Come Dec. 15, Philadelphia is likely to have a new zoning code that dictates building and development in the city, from skyscrapers to home offices - a day some predicted would never come.
City Council gave preliminary approval to the draft code on Wednesday after a lengthy hearing that served mostly as a coronation for the four-year zoning reform effort.
That sets up a final vote on Dec. 15 - the last Council session before six members leave at the end of the year.
Council and the Zoning Code Commission, which drafted the code, negotiated for months to allay fears about how the new rules would play out in city neighborhoods.
On Wednesday, a number of community and neighborhood groups, as well as trade groups representing builders, architects, and others, applauded the draft code and urged its passage.
"When we set out, I never believed we'd have a perfect document. There is no such thing as a perfect document," said Councilman Frank DiCicco, who helped kick-start the reform effort after being overwhelmed by development pressures - and community push-back - in his district, which covers Center City, South Philadelphia, and the Delaware River waterfront.
"I think that this is going to be a huge step in continuing to move the city of Philadelphia forward," DiCicco said.
The code nonetheless won't go into effect for eight months, a grace period during which more changes and tweaks can be made, said Deputy Mayor Alan Greenberger, who chaired the voter-created Zoning Code Commission.
"Then you got to let it go and see how it goes," he said. "If there are mistakes, if we've miscalculated, then we're going to amend. It's kind of a rolling process."
Council also plans to hold a hearing a year after the code goes into effect to gather feedback about problems or unintended consequences.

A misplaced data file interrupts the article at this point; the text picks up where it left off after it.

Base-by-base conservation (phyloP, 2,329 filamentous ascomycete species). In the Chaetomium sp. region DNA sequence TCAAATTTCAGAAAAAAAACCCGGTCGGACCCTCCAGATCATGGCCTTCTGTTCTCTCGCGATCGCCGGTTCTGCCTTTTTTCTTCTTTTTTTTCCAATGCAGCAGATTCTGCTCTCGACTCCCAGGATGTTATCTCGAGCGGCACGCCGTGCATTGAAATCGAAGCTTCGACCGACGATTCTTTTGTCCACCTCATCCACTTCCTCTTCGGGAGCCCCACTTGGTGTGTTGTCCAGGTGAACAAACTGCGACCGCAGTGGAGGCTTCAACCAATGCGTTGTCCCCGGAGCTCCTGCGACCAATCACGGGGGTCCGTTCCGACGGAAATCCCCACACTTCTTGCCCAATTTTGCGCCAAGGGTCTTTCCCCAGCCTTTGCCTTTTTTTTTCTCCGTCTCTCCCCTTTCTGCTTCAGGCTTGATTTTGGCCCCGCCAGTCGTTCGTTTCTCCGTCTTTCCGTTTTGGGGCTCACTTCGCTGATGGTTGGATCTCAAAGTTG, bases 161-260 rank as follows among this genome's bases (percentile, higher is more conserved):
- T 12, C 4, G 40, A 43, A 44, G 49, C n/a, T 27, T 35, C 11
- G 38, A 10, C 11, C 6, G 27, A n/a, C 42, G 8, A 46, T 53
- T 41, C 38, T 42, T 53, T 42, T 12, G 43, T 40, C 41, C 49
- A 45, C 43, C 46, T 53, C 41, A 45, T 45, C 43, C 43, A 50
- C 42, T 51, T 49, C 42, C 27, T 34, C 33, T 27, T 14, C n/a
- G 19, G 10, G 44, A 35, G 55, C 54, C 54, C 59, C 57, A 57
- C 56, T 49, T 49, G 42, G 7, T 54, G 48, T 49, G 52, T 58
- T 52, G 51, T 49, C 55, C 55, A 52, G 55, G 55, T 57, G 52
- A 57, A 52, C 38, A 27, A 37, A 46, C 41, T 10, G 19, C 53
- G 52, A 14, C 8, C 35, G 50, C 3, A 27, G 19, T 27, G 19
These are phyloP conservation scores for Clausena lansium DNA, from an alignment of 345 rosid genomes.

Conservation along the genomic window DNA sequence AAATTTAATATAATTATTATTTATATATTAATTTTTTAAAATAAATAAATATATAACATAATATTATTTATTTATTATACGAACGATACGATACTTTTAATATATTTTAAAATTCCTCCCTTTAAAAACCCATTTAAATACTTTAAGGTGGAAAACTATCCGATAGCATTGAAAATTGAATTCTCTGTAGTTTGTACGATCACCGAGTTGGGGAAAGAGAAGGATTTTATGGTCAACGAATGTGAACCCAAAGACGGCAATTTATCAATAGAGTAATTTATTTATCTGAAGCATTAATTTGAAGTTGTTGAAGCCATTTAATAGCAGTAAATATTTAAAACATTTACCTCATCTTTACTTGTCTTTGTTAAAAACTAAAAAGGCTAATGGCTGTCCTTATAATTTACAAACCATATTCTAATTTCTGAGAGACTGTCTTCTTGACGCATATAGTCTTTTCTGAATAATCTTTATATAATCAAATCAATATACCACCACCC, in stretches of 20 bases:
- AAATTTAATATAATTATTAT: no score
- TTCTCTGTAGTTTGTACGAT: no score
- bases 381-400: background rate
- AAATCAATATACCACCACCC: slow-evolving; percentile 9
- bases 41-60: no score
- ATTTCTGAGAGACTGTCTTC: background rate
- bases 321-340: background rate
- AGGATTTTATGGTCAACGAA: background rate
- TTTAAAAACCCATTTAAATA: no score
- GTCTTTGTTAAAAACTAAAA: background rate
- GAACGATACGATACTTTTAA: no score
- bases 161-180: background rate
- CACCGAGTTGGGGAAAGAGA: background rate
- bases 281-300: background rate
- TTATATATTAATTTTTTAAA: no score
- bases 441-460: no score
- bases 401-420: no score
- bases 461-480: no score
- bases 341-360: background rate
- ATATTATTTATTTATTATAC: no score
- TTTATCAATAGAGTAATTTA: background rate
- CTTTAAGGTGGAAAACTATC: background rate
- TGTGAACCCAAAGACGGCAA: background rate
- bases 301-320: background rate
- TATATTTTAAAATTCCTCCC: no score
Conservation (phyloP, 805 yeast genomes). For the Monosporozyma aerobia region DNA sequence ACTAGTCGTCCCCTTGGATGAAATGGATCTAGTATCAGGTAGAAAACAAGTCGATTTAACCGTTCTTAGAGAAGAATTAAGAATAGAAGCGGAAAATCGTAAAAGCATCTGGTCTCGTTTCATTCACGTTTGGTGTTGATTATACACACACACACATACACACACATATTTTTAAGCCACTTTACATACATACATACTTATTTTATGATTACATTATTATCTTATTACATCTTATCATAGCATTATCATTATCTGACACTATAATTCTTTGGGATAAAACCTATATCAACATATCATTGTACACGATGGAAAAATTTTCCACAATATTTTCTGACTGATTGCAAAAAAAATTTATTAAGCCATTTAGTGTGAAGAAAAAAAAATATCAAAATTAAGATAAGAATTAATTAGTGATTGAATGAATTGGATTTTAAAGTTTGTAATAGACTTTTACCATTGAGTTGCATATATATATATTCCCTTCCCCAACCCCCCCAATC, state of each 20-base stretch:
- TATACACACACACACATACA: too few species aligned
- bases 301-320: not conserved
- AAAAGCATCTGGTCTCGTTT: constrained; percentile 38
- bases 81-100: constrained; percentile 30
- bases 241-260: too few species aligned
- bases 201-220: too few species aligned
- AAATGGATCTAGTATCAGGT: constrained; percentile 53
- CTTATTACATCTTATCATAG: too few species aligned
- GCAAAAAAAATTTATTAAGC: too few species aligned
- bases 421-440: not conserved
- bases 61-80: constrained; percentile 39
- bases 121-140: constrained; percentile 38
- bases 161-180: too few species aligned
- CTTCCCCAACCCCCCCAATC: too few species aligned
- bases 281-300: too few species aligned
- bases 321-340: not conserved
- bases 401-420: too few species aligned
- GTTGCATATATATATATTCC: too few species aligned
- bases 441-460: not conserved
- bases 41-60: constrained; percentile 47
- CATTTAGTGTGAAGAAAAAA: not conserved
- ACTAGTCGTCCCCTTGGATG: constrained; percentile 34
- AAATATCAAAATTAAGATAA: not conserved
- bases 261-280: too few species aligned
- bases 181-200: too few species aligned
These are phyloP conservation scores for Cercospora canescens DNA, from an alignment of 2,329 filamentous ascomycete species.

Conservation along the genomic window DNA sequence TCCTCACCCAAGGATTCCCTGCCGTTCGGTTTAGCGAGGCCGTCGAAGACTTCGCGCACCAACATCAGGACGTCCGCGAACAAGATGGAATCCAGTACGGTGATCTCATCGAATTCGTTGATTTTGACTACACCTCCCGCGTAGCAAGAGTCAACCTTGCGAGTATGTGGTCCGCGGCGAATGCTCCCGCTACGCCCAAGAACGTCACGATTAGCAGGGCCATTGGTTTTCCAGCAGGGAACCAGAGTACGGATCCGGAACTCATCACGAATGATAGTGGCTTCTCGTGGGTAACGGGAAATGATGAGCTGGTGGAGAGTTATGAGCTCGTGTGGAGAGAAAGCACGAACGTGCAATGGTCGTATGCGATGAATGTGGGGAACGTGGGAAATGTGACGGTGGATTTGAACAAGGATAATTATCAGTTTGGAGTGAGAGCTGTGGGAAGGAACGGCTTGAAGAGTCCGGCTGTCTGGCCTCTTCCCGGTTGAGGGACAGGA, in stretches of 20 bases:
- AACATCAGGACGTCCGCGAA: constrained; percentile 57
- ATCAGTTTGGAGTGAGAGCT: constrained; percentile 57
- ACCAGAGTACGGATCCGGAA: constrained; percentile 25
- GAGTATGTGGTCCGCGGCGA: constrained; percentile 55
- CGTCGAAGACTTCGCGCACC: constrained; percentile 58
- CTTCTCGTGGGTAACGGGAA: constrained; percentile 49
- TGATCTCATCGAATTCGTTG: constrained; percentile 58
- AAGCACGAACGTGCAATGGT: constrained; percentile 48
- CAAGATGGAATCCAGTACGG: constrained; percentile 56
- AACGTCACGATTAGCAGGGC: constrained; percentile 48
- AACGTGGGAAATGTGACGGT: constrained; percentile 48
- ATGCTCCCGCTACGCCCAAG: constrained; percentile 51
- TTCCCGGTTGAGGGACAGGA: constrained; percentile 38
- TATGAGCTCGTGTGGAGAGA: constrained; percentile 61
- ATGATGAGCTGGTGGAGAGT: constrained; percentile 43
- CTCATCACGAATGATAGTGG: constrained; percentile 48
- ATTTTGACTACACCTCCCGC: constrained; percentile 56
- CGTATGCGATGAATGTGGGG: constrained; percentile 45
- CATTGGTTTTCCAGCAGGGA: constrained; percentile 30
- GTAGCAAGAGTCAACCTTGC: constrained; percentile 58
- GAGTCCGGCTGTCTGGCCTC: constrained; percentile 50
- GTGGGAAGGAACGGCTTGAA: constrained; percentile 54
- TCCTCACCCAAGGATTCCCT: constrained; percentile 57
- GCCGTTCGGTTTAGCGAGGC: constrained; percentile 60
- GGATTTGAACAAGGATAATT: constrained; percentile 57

The goal of the reform effort has been to update the city's antiquated zoning in order to make building and development more predictable, while also preserving the character of the neighborhoods.
Under the current code, 40 percent of all projects must seek a variance, a cumbersome process that often scares away outside investors and stymies those willing to build here - what Mayor Nutter and many others regard as a historic flaw in the city's economy.
The new code, ideally, would so clearly define what can be built, and where, that few variances would be needed. The hope is that a clear code - and a speedier permitting process - would spur development.
With the reform, however, comes another years-long effort to remap the city to conform to the code. Councilman Bill Green said that much of the city was "miszoned given today's world and market demands," and that updating the maps was what would truly foster development.
In that process, he noted, abandoned factory districts could be changed from industrial to residential or mixed use, opening those areas for investment.
"I think it's important that we all recognize . . . that the new zoning code is a significant achievement," Green said at the hearing. "But it's the beginning and not the end of the process that will make this a city to build in."
Or, as Greenberger said, "We'll have our code on the 15th . . .. Then we'll have a lot more work to do."